Since the kingdom has never had the military might to protect itself, its alliance with the United States has been essential, and hugely beneficial to both sides. Saudi Arabia knew that in exchange for a steady flow of oil and billions of dollars for the American arms industry, the U.S. would come to the rescue if its ally faced an external threat — and that it would never speak out too loudly about the kingdom’s closed political system or its poor human rights record.
That relationship was unsettled by the Arab uprisings of 2011, when Saudi officials saw the U.S. cut loose another Arab ally, President Hosni Mubarak of Egypt, amid popular protests. Since then, frustration among Saudi officials has grown as Obama limited American engagement in later crises, in Libya, Syria and elsewhere, and as he made a deal with Iran to lift sanctions in exchange for the reining-in of its nuclear program.
In Syria, the Saudis saw the uprising against President Bashar Assad as an opportunity to replace an Iranian ally who was killing his own people. The hope was that a government more amenable to Riyadh’s influence, and less to Iran’s, would come to power. But that hope dwindled when the U.S. backed away from military action after Assad crossed Obama’s “red line” against the use of chemical weapons.
Over time, it became clear that Obama had prioritized combating the Islamic State over ousting Assad. This infuriated Riyadh, which wanted to marry the two causes. Privately, Saudi officials blame Obama for prolonging the war by barring Saudi Arabia and other countries from giving Syrian rebels more powerful arms, like anti-aircraft missiles, which Obama feared could be used outside Syria by terrorists.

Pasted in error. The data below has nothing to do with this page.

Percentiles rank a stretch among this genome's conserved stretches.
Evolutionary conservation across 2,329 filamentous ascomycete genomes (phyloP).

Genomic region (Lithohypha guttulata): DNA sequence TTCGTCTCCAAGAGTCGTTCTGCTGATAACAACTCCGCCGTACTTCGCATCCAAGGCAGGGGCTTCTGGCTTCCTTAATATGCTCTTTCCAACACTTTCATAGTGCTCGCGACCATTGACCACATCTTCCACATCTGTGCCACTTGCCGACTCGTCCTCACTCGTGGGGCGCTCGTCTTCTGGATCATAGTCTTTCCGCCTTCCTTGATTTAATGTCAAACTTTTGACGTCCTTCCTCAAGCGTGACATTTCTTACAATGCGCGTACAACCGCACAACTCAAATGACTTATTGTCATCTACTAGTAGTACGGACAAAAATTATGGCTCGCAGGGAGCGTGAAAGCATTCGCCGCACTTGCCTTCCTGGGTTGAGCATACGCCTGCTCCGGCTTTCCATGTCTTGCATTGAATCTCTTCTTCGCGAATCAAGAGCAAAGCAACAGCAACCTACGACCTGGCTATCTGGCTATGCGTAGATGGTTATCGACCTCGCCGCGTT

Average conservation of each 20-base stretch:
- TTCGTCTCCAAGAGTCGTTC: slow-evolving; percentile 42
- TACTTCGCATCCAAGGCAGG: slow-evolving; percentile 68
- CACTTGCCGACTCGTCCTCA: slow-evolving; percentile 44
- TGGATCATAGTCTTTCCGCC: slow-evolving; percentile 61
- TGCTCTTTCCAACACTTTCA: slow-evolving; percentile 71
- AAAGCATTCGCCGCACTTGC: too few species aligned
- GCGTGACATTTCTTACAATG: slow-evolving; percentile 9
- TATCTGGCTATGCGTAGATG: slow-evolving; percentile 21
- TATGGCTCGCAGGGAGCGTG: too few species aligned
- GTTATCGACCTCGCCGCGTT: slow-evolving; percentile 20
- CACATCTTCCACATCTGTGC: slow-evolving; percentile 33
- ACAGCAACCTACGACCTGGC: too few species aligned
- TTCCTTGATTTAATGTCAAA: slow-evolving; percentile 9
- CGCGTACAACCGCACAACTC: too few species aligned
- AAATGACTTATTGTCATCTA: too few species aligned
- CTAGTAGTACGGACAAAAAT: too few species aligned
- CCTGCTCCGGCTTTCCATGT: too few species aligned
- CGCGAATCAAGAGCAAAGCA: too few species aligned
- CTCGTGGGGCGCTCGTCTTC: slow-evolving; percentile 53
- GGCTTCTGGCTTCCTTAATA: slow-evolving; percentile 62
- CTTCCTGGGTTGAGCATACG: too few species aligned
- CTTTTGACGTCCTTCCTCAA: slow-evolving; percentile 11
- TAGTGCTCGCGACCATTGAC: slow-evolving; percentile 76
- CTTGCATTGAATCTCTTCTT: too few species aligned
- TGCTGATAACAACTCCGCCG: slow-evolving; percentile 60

The mounting frustration has led Saudi Arabia, under a new monarch, King Salman, to abandon its quiet checkbook diplomacy and lash out. In January, it executed 47 men on terrorism charges, including al-Qaida militants and the Shiite cleric — sending what it thought was a message to deter jihadis and Iran from trying to destabilize the kingdom.
Analysts have begun speaking of a “Salman Doctrine,” although it is mostly associated with the king’s son Mohammed bin Salman, 30, who is the defense minister and is second in line to the throne. The doctrine calls for increased self-reliance and more assertiveness in regional affairs.
Last month, Saudi Arabia suspended $4 billion in aid promised to the Lebanese army and security forces, saying that Hezbollah, the Iranian-backed Shiite militant organization in Lebanon, had become too powerful. The Saudis and their Persian Gulf allies also issued travel warnings, depriving Lebanon of Gulf tourism dollars.
Those moves surprised U.S. officials, who have reported no change in the security situation in Lebanon and who continue to support the Lebanese army as a counterbalance to Hezbollah.
Saudi Arabia has also shown a growing willingness to use direct force. Last year, its military spending grew to $87.2 billion, as the country passed Russia to become the world’s third-highest military spender. Last month, it opened a new arms factory, and it has proposed building a military base in Djibouti, on the Horn of Africa, to project power abroad. Mohammed has also spearheaded the creation of an international alliance of Muslim countries to combat terrorism, although it is unclear when — if ever — it will begin operations.